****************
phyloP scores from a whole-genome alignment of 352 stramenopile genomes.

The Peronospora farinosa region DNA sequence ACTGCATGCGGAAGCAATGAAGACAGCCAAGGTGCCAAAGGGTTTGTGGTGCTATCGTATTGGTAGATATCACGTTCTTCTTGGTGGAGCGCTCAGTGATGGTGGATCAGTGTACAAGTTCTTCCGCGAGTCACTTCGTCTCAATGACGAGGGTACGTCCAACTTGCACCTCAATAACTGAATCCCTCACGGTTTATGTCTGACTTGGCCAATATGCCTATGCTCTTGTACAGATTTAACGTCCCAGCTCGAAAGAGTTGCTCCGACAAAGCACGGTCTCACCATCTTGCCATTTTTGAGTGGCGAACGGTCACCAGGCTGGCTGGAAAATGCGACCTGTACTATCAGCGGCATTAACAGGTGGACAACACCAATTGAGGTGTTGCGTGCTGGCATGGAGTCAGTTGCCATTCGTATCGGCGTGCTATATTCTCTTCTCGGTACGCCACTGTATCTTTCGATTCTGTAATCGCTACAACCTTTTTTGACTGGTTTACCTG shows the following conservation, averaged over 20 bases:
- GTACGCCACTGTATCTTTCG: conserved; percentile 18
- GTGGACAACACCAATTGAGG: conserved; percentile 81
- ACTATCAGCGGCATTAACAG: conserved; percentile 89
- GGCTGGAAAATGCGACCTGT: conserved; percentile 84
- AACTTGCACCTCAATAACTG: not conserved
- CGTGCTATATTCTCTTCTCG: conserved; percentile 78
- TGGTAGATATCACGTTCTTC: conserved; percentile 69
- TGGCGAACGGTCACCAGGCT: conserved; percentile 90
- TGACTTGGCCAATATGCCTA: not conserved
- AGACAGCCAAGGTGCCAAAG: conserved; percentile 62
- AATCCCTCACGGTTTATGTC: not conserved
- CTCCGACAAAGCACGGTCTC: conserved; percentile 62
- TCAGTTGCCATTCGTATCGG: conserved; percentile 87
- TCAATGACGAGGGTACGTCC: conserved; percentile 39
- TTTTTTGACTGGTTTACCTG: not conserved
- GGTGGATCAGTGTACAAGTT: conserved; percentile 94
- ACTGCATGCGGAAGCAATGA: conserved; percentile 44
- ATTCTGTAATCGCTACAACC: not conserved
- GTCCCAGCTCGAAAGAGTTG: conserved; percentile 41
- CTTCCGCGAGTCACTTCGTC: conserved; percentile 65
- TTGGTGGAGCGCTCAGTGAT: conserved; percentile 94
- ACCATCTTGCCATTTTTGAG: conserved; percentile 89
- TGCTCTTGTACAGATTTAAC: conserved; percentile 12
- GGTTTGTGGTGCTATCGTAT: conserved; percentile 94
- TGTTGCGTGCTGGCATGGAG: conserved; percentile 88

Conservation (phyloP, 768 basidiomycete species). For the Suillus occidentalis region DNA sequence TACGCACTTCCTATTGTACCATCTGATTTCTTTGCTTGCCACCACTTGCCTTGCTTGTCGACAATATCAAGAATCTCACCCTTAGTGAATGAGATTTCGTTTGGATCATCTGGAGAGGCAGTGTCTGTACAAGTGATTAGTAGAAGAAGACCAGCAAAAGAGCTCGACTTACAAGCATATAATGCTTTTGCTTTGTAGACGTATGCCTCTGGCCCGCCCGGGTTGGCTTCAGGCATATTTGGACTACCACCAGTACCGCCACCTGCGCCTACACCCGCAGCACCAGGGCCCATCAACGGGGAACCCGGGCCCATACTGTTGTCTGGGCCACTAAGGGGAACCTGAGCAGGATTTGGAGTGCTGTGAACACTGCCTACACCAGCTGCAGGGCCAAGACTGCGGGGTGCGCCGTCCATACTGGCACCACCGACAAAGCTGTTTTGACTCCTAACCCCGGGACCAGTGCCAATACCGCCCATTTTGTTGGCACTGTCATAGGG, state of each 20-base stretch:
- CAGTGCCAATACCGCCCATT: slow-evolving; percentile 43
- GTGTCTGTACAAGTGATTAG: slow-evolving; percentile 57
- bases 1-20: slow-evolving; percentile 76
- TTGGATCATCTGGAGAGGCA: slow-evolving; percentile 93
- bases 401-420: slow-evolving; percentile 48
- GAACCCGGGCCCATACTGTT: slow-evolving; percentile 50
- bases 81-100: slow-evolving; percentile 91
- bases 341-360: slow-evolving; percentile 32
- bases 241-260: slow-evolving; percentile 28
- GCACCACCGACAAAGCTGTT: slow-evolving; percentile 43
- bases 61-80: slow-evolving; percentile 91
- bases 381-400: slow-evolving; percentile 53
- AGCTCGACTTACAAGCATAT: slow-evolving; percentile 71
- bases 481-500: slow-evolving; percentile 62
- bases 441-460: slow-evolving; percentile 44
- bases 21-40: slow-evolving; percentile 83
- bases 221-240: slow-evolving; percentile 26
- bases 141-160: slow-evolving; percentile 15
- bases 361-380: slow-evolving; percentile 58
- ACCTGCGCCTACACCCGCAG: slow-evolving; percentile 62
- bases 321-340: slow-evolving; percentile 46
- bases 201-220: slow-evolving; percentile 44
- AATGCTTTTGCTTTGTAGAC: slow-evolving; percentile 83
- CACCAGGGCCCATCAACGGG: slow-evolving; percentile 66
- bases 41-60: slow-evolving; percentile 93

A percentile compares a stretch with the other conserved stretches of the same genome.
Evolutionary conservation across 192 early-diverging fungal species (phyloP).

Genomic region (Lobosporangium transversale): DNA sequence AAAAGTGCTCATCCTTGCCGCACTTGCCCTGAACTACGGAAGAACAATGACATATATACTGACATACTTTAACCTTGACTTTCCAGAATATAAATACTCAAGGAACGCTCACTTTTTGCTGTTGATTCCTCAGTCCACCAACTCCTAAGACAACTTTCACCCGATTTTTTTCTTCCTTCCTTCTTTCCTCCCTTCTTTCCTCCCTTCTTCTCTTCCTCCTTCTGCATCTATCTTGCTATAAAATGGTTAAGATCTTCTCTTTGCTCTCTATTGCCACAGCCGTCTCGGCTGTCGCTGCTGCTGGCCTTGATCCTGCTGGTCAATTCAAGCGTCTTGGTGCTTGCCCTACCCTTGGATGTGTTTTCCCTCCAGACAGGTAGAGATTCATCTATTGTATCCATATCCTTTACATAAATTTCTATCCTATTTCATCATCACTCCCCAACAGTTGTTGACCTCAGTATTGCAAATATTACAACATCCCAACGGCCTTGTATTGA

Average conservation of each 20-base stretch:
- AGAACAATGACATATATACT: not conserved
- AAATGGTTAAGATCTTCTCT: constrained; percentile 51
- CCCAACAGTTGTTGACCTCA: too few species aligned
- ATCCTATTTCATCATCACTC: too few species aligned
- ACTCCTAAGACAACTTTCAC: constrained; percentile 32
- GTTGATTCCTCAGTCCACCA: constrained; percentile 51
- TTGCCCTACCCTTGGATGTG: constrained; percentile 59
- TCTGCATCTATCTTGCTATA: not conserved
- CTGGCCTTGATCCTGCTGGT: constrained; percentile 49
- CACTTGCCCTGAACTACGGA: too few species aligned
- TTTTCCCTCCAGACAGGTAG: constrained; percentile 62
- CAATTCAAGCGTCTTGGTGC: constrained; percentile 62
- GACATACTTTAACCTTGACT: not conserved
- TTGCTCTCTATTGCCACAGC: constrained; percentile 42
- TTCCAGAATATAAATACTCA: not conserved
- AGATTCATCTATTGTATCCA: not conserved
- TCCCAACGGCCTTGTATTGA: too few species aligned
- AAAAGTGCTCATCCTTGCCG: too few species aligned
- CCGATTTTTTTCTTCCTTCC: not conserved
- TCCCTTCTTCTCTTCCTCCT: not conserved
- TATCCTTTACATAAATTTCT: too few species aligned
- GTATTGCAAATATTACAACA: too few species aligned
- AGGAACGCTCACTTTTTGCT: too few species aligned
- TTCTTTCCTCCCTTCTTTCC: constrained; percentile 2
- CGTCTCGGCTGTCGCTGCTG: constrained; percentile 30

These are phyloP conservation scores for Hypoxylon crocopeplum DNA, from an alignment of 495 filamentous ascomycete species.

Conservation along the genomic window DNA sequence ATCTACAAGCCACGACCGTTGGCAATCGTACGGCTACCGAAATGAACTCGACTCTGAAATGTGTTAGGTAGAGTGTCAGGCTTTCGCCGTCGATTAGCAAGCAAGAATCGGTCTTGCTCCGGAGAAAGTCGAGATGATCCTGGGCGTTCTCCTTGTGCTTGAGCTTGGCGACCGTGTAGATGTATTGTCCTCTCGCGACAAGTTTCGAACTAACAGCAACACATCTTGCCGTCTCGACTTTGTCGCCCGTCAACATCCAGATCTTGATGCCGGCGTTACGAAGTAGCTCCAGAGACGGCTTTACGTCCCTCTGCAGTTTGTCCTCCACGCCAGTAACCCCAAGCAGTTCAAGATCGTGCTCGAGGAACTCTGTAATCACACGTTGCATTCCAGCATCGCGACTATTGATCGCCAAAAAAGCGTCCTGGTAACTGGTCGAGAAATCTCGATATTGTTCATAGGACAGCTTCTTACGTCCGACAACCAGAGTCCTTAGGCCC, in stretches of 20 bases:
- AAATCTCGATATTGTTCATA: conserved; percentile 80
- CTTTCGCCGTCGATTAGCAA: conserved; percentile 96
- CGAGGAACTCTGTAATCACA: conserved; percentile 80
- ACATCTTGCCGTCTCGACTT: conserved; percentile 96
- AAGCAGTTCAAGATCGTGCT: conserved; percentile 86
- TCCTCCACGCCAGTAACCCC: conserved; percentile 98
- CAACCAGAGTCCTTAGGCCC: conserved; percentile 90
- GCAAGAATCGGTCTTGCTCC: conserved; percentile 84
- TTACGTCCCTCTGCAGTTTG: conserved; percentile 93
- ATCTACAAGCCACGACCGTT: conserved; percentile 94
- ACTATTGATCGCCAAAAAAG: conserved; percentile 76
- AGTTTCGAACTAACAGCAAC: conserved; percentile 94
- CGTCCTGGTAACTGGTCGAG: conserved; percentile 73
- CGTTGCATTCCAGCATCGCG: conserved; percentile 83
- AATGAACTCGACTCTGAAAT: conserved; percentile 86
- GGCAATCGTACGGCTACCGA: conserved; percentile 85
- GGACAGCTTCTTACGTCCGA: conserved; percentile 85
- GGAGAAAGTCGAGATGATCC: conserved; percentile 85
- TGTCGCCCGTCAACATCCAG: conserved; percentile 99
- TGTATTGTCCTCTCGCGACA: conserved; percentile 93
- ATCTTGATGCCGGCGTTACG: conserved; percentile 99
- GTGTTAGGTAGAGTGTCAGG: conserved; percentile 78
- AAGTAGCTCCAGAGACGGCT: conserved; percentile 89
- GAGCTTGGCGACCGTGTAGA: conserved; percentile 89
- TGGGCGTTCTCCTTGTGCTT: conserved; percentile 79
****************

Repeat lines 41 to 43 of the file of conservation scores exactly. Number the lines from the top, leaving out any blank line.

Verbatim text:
- AGCTCGACTTACAAGCATAT: slow-evolving; percentile 71
- bases 481-500: slow-evolving; percentile 62
- bases 441-460: slow-evolving; percentile 44